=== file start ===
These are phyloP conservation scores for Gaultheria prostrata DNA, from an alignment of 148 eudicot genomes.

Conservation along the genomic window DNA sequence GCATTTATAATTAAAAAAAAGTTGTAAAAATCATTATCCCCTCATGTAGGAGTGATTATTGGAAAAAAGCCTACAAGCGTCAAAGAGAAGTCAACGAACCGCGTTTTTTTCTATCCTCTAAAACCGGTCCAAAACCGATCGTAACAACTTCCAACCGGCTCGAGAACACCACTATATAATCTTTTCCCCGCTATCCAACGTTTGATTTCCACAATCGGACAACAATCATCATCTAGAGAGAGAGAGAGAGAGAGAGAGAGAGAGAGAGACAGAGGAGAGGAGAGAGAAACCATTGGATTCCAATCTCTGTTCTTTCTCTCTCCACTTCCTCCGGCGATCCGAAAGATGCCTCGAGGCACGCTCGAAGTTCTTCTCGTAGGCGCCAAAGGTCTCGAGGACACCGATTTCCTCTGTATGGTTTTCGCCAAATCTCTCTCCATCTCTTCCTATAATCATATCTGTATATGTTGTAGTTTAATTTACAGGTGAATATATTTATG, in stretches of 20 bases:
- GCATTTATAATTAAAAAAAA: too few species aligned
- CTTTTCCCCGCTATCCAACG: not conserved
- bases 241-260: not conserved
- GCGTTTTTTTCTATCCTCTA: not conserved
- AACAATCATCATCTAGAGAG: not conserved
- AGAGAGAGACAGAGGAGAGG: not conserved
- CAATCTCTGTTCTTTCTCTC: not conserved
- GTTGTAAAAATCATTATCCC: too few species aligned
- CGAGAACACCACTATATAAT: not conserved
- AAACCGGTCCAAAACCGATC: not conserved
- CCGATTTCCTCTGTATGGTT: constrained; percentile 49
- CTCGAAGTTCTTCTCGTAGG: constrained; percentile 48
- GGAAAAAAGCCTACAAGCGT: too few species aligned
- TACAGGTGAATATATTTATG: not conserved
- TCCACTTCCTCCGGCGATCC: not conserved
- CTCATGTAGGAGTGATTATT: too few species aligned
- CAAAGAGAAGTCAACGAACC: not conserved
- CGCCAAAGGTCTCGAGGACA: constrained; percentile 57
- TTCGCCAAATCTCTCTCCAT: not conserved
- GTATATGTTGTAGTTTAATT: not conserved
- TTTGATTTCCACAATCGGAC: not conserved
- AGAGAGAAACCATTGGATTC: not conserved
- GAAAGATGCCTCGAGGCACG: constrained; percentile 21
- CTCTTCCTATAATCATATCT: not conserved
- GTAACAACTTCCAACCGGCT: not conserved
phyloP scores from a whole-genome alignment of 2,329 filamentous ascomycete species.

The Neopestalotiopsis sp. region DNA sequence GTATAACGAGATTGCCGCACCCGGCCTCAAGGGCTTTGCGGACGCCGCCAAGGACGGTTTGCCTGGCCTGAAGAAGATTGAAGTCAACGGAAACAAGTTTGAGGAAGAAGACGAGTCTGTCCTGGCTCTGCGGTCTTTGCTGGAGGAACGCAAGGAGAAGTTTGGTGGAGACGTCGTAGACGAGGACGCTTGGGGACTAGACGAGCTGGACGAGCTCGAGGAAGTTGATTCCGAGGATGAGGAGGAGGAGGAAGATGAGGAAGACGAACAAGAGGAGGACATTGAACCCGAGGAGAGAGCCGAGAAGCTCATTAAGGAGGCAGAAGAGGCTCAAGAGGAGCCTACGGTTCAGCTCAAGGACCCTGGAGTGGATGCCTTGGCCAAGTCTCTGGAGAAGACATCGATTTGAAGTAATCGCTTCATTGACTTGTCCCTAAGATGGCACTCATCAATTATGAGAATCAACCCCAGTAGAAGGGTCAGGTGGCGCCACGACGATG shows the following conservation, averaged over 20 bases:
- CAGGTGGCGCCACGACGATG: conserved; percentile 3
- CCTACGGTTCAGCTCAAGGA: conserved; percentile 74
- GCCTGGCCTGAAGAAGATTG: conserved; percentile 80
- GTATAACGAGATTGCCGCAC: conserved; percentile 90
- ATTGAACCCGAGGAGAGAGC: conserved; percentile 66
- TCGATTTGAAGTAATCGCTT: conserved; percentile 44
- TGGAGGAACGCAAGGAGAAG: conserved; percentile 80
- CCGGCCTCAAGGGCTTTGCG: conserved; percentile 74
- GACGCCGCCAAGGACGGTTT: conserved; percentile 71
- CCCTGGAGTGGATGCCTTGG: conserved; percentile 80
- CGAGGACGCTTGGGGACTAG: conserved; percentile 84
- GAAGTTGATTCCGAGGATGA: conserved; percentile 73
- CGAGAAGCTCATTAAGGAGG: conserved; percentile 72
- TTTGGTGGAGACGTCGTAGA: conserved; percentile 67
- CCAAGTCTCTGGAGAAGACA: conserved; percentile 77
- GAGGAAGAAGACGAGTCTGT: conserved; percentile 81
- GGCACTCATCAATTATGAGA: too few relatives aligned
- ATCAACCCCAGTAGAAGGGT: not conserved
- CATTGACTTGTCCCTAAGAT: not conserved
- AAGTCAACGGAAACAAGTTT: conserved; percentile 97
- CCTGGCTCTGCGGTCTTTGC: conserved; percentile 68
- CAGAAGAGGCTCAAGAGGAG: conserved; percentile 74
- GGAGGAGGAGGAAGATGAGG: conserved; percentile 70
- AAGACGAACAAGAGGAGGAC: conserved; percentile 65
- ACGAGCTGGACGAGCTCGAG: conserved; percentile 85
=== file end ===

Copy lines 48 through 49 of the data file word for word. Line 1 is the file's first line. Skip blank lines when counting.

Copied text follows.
- CATTGACTTGTCCCTAAGAT: not conserved
- AAGTCAACGGAAACAAGTTT: conserved; percentile 97